The Toronto Blue Jays and the Multiple Meanings of ‘Exorcism’

*This post was originally published on Black Press’s network of B.C. sites…

by Kolby Solinsky

White Cover Magazine


It’s a fantastic word. It’s dark and definite, it’s powerful and it certainly overtakes a sentence. It’ll probably be worth a few points in Scrabble. And best of all, it means two completely different things at once.

Exorcism, of course, by definition means expulsion. It means to excavate and rip out something evil from where it’s hiding. It means to get rid of, politely.

But it also means to bury. When you exorcise a demon, you don’t just pull it out and destroy it, but you banish it and bury it, too. It doesn’t matter anymore. From wherever it was hiding, you put it in the ground and you step on it, you kill it, and you cover it with dirt.

You lift it up, you see it in the light, and you may just embrace it. Or you may throw it down. After a long dark comes a great dawn. It’s in the past, until the past repeats itself.

To me, these Toronto Blue Jays are all about exorcism. And World Series or not, for the city that exorcism has already been accomplished.

Because 22 years is a long time. Not just for a World Series, but for a playoff appearance. And that was taken care of last week, with popped champagne and crushed beers. Toronto has also exorcised its demon, as a fanbase, by finally playing into October – that sacred month the Yankees and Red Sox have been entitled to.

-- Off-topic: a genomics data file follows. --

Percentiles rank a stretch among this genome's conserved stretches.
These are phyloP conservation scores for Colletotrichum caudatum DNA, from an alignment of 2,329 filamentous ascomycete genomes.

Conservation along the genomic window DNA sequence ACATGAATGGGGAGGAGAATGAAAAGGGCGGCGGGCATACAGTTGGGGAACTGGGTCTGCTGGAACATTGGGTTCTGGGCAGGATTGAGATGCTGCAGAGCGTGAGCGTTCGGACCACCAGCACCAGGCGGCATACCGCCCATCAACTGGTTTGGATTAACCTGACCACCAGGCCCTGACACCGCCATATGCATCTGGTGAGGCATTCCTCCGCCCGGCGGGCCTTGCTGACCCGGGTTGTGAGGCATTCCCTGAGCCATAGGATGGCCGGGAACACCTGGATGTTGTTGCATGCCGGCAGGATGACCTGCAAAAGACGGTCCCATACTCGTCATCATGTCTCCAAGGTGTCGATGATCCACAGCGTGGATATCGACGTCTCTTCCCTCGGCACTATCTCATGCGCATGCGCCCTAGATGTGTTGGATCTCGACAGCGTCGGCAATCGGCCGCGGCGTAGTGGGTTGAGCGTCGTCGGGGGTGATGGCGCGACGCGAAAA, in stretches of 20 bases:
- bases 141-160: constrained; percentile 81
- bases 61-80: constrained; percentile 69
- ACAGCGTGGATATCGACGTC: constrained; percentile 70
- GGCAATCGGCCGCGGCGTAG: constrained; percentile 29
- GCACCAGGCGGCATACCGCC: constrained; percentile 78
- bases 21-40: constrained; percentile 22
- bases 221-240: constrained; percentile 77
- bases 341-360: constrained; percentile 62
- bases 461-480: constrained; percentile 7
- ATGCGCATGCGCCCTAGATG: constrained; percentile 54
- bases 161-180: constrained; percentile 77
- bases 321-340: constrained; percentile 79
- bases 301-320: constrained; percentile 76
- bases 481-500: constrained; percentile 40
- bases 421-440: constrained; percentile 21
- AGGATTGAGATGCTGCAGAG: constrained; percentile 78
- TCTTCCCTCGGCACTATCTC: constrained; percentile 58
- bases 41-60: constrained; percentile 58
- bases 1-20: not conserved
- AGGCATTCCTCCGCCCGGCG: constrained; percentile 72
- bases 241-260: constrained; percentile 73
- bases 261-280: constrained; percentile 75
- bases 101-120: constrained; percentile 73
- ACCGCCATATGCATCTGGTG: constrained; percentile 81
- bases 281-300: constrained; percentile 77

Those two decades of irrelevance? They’ve been buried.

But there’s still so much to play for.

A championship. Duh.

But for David Price, who hasn’t won a playoff game since 2008, who’s dropped his last five decisions with Tampa Bay and Detroit. And for Josh Donaldson, who’s entering his fourth straight postseason and has never played past the ALDS. And for Troy Tulowitzki, who’s lone World Series appearance came with the once-in-a-lifetime Rockies in 2007, who was marooned atop the altitude in Denver until Alex Anthopoulos brought him across the Great Lakes.

And how about Anthopoulous, who’s had to rebuild the Blue Jays so many times now and in so many different ways, it’s like he’s been playing with Legos around a kindergarten class.

And for Jose Bautista and Edwin Encarnacion, who have been carrying this franchise on faith alone for years now. And for Marcus Stroman and R.A. Dickey because, hell, they’re important, too.

Game time’s basically here. By the time you read this, if you do, Game 1 will already be in the books and we’ll know for sure just where the Jays will stand. They’ll be recollecting themselves after an opening day loss, or they’ll be rolling to a rocking Rogers Centre like they’ve been for months now.

But regardless, one demon’s down. There’s more to go.

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